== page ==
...but yeah, the 125 lb weight difference is significant; KLR = 13.44 ft lbs/lb DRZ = 11.11 ft lbs/lb


Dave
  • Like
Reactions: 1
...and just for giggles; the 2022 DR650S rear wheel hp - 35.1hp, rear wheel torque - 32.2 ft lbs. 2022 Suzuki DR650S Dyno Test

There have been rumors for years that the DR650 has more power than a KLR, but as you can see, that isn't true.......but the DR650 has a 80 lb weight advantage (that shrinks slightly if they are both carrying the same amount of fuel)

Wet weights; DRZ = 322lbs, DR650S = 367 lbs, Gen3 KLR = 450 - 487 lbs depending on ABS and factory luggage.

Dave
  • Like
Reactions: 1
I know it's been a while, but, I swear that I am not able to tell if my KLR is slow than my DR650. Stock or modified. If memory serves, they're about the same. The DR650 though makes the rider into a wind sock at highway speeds. So doing 75 mph on a DR650 feels like it's doing 100 with the rider holding on for dear life!
  • Like
Reactions: 3
2
The KLR easily out torques the DRZ400. A good example would be a DRZ400 versus a DR650. Stock for stock the DR650 will easily walk away from a DRZ400. Both will hit about 95 mph top speed. A DR650 isn't that much faster than a stock Gen3 KLR650.

I do agree that weight plays a big part, especially when you consider additional stuff owners love to slap on to their KLR's. Full coverage crash bars, bigger windshields, big panniers, top cases, and so on. Add to that, knobby tires. All of these sap power especially on the highway. The fastest Gen3 KLR will be the base model with very few add-ons, wearing stock tires or similar tires like Shinko 705's. Even my VStrom 650 will feel a bit more sluggish with big block knobby tires, and weighed downed with travel luggage. When unladen, wearing Dunlop Trailmax Mission Tires, the bike feels very lively and fast. I lose about 5 mph of top speed when bike is fully loaded.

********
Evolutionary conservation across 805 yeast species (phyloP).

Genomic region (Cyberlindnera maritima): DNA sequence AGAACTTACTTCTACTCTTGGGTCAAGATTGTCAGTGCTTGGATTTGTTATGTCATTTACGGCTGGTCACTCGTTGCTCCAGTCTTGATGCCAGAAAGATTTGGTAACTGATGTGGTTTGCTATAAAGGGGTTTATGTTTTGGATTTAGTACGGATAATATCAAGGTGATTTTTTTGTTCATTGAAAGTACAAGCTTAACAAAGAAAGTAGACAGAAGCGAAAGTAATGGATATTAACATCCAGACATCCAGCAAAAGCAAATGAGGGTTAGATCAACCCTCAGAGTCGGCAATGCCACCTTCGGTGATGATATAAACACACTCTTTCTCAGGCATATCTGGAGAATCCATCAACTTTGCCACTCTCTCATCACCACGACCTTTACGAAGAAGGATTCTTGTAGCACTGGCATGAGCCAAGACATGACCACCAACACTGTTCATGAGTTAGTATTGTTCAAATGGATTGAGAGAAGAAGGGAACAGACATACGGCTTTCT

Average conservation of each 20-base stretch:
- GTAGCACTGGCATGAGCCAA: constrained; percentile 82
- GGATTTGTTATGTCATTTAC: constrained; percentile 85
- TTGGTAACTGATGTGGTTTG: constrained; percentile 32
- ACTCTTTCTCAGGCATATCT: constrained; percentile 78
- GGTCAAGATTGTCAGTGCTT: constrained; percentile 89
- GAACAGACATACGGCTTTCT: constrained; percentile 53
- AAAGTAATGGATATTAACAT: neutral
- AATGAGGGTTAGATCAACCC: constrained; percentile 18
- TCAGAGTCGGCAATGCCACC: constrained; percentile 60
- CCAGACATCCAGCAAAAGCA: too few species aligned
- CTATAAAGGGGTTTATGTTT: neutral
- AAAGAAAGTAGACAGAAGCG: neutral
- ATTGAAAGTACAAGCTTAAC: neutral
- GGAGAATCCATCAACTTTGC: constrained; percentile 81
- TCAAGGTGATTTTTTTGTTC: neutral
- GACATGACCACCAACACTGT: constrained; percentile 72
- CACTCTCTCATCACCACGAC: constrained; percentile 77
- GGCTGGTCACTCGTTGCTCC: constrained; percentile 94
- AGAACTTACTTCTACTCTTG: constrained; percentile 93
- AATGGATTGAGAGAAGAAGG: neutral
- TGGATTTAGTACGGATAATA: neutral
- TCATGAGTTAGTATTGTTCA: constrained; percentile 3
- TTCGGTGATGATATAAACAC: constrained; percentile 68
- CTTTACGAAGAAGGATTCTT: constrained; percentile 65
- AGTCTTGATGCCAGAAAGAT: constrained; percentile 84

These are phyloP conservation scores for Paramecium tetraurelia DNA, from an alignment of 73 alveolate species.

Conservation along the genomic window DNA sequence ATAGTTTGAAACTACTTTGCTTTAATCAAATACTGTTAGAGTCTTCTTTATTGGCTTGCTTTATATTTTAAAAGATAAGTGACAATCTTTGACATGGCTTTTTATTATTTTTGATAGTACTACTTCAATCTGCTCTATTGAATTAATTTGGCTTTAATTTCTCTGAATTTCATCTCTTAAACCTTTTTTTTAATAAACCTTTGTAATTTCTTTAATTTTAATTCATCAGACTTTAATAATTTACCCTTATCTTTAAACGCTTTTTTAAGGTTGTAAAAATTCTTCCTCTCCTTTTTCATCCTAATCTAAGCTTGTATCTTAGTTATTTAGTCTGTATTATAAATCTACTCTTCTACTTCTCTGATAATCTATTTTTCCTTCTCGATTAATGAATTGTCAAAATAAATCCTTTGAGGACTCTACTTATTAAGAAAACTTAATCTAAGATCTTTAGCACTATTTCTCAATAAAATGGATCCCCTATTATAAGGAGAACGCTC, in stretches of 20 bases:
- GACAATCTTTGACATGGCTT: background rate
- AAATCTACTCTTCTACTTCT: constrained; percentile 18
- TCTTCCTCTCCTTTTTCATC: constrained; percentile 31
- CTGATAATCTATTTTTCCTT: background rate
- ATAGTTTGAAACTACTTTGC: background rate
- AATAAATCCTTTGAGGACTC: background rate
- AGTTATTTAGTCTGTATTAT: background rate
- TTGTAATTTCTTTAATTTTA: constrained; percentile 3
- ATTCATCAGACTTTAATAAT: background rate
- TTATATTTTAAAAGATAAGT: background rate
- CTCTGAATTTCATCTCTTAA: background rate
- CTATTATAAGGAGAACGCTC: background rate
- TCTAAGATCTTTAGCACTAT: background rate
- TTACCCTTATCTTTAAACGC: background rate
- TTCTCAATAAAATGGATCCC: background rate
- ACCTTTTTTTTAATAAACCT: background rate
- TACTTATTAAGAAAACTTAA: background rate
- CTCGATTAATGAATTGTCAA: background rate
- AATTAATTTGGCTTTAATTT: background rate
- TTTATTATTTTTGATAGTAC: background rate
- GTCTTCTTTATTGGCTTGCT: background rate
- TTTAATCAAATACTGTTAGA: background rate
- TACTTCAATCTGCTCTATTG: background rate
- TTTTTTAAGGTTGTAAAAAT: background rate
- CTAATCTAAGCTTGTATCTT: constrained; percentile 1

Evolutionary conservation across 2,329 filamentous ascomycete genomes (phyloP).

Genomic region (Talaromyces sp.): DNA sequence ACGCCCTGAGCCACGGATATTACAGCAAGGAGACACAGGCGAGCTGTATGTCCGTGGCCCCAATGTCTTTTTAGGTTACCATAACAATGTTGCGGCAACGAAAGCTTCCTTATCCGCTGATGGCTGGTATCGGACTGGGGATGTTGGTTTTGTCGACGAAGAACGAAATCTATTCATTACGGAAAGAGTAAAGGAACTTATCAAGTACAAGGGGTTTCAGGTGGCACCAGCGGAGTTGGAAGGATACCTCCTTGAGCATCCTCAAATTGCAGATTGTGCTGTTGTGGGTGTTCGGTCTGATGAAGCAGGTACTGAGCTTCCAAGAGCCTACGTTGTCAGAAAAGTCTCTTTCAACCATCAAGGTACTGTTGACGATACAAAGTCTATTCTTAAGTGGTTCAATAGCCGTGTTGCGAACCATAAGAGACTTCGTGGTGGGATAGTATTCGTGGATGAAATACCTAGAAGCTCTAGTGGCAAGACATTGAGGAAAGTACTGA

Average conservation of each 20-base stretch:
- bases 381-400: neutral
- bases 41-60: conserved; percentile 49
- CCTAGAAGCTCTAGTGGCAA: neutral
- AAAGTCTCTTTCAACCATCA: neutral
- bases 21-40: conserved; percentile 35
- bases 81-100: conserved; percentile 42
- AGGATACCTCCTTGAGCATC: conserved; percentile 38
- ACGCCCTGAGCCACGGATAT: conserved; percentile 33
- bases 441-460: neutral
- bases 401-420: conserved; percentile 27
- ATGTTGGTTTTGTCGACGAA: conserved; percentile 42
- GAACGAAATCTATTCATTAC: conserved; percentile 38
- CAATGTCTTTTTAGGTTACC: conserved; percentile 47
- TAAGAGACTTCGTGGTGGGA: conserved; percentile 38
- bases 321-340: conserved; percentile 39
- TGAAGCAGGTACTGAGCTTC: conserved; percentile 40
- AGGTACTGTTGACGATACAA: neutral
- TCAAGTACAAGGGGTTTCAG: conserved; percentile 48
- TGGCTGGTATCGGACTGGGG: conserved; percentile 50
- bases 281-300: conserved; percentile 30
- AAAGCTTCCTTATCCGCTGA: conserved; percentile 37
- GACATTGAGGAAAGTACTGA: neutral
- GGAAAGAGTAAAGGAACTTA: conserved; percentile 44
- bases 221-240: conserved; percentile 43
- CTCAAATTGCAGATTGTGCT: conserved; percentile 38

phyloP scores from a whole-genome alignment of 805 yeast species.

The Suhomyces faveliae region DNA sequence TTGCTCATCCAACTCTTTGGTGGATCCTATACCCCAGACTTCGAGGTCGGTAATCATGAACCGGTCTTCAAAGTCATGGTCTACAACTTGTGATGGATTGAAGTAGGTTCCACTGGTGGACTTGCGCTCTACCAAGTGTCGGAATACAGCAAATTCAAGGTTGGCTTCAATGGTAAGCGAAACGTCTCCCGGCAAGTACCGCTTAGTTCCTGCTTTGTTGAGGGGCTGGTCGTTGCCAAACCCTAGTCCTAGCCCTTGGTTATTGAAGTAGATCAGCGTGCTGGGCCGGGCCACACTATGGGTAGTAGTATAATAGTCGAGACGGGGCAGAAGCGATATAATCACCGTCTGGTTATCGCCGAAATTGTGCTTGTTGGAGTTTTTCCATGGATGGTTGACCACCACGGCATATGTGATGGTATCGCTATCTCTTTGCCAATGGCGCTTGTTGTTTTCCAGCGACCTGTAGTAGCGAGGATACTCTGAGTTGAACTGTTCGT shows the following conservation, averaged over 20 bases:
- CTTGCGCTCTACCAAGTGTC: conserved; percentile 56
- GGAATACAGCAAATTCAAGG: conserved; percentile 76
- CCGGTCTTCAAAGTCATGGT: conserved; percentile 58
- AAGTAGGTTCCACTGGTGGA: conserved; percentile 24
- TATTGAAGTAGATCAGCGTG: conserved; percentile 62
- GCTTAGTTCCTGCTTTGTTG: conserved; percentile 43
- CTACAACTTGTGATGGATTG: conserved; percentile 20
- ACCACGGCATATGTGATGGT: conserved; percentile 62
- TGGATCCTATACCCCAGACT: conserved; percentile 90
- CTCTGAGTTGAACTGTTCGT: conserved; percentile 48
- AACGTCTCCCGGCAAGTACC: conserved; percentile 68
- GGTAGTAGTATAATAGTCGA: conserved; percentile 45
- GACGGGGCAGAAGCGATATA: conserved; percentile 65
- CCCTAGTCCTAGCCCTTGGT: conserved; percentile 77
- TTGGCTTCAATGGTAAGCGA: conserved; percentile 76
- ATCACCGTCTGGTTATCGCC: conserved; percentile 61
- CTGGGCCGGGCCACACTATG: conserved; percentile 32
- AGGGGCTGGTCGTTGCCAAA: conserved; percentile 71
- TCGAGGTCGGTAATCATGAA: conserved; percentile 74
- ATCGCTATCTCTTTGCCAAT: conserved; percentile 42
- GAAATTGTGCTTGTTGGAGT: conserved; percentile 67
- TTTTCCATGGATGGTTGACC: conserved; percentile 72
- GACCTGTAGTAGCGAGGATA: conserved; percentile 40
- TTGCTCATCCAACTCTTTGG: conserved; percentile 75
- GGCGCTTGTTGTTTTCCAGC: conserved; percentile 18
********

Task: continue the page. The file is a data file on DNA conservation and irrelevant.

On my day rides on my KLR, lightly loaded, just a lower crash bars, my bike is a lot of fun to ride in the twisties, and very responsive on the highway. I could easily hit 95 mph on it. Stock bike with stock tires. As soon as I put the Heidenau K60 Ranger Big Block knobbies, I immediately felt less power, less acceleration, and lower top speed.
I found a bug in my analysis that skewed the results towards the DRZ a bit so my previous statement isn't correct. But even with the analysis corrected the KLR and DRZ are not as far off as you would expect.

The graph below shows WOT rear wheel torque (Vertical Axis) vs Speed (Horizontal Axis) for each gear. For the KLR650 (Red) and DRZ400S (Blue). It's a bit crowded but the top left curves that look really "peaky" are the torque curves for 1st gear. And then they step down to 2nd, 3rd, 4th, and ultimately 5th which are the long flat curves at the bottom.

This analysis takes into account the different primary drive ratios, transmission ratios, and final drive ratios of the different bikes. And gives you the torque that is actually acting on the rear wheel.

Now the KLR definitely has more torque in first gear, but the brutal gap between the 1st and 2nd gear ratios on the KLR means that the DRZ has more rear wheel torque (at a given speed) for the first 2/3rds of the RPM range when in 2nd and 3rd gear compared to the KLR. It starts to get closer in 4th with the DRZ only having more torque in the middle 3rd of the RPM range. And 5th gear is relatively even.

Again, the KLR650 is Red and the DRZ400S is Blue.
Rectangle Slope Plot Line Font


However, rear wheel torque isn't the best comparison as it doesn't take into consideration differing wheel sizes and the weight of the rider and bike. What you would want to do is calculate acceleration, which is just a few more steps to do. Newtons second law tells us Force = Mass * Acceleration, or rearranged to solve for acceleration that is Acceleration = Force / Mass. So you need to know the mass of the thing you are trying to move (bike + rider) and the force pushing you forward, (rear wheel torque divided by the radius of the wheel).